It is no longer uncommon for financial services companies to use artificial intelligence and data analytics (AIDA) in decision-making in the provision of financial products and services. AIDA can improve business processes, mitigate risks and facilitate stronger decision-making. Despite the benefits, there are concerns of AIDA’s misuse. Impacts from the misuse are expected to become more widespread and spread quickly.
The Monetary Authority of Singapore (MAS) has released a document titled “Principles to Promote Fairness, Ethics, Accountability and Transparency in the Use of Artificial Intelligence and Data Analytics in Singapore’s Financial Sector”. Three objectives are set out: First, to provide financial products and services with foundational principles to guide AIDA based decision-making. Second, to assist firms in contextualising and operationalising governance of use of AIDA in their own business models and structures. Third, the principles seek to promote public confidence and trust in the use of AIDA.
MAS has worked with the financial industry and other relevant stakeholders in the creation of the document. Multiple financial institutions and companies have also offered their perspectives and inputs. Despite the rigour in the creation process, MAS says the principles are not meant to be prescriptive.
No Mean FEAT
Used in relation to each other and mutually reinforcing, the four principles are fairness, ethics, accountability and transparency.
Justifiability, and accuracy and bias underpin the first principle of fairness. AIDA-driven decisions should not disadvantage any individual or particular group. Already, current business models are discriminative. By exposing decision-making models to AIDA, there is fear that age-old discrimination will be perpetuated since the algorithms conduct analysis based on segmentation and clustering of data.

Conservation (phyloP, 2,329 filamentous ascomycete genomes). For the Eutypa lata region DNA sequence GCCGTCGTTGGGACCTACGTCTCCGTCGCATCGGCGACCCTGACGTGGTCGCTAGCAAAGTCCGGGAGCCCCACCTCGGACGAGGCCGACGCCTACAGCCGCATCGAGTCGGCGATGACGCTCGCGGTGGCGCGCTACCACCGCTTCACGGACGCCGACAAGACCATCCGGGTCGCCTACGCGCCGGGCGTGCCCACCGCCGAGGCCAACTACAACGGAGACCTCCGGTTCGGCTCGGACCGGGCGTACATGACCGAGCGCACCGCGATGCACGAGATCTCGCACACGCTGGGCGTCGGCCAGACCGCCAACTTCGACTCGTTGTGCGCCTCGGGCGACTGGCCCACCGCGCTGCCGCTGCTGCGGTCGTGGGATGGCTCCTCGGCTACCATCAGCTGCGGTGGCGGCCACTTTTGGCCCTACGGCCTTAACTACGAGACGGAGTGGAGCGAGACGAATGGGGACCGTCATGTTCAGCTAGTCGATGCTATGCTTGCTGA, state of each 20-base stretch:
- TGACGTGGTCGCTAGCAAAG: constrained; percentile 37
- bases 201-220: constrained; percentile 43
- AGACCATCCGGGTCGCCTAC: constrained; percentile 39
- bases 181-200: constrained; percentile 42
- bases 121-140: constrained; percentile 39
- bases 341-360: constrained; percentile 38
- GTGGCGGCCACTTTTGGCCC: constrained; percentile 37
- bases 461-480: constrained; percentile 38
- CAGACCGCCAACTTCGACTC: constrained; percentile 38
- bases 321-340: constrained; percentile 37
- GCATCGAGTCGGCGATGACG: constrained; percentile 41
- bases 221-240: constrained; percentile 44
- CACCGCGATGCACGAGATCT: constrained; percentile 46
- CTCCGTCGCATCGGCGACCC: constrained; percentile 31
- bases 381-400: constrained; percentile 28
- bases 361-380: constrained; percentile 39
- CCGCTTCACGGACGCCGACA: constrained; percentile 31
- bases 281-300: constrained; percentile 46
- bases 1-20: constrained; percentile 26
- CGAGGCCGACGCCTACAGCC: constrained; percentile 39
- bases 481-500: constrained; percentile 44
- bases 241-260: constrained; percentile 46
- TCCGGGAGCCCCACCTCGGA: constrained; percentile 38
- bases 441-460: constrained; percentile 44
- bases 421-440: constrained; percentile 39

Hence MAS suggests that under the subpoint of justifiability, if actions to prevent discrimination are not possible, they must be minimally justified. Furthermore, the use of personal attributes as input factors for AIDA-driven decisions is justified. This is permissible for a firm’s internal governance framework, such as for purposes of customer segmentation to cater unique product offerings.
Additionally, data and models for AIDA-driven decisions should be regularly reviewed and validated for accuracy and relevance. In turn, unintentional bias is minimised. Furthermore, AIDA-driven decisions should be regularly reviewed so models behave as designed and intended.
AIDA should be ethical. The code of ethics should be aligned with the firm’s ethical standards, values and codes of conduct. Moreover, AIDA-driven decisions should be held to at least the same ethical standards as human driven decisions.
All AIDA-driven decisions must be accounted for. A clear outline of responsibility and ownership should be made clear internally. MAS emphasises that all AIDA-driven decisions, especially those which could have a significant impact on data subjects, need to be based on as accurate an understanding of the data subject as possible. Information about data subjects could increase in accuracy through improved communication channels.
Both internal and external accountability are needed.
Internal accountability suggests that AIDA-driven decision-making is approved by the appropriate internal authority. Secondly, firms using AIDA are accountable for both internally developed and externally sourced AIDA models. Thirdly, the management and Board’s awareness of their use of AIDA needs to continually be raised.
Contrarily, external accountability calls for data subjects to have channels to make enquiries, submit appeals for and request reviews of AIDA-driven decisions that affect them. Secondly, verified and relevant supplementary data from data subjects should be accounted for when reviewing AIDA-driven decisions.
Finally, it is important to improve the public’s understanding and confidence in AIDA. Transparency is a key way to avoid unnecessary confusion or unintended opportunities for individuals to exploit or manipulate AIDA models. Determining a good measure of transparency for firms is important as well. Disclosure of intellectual property or proprietary source codes are not necessary.
Hence MAS suggests that AIDA is proactively disclosed to data subjects as part of general communication. Secondly, data subjects should be allowed to be provided, upon request, clear explanations on what data is used to make AIDA-driven decisions about the data subject and how the data affects the decision. This also includes clear explanations on the consequences that AIDA-driven decisions may have on data subjects.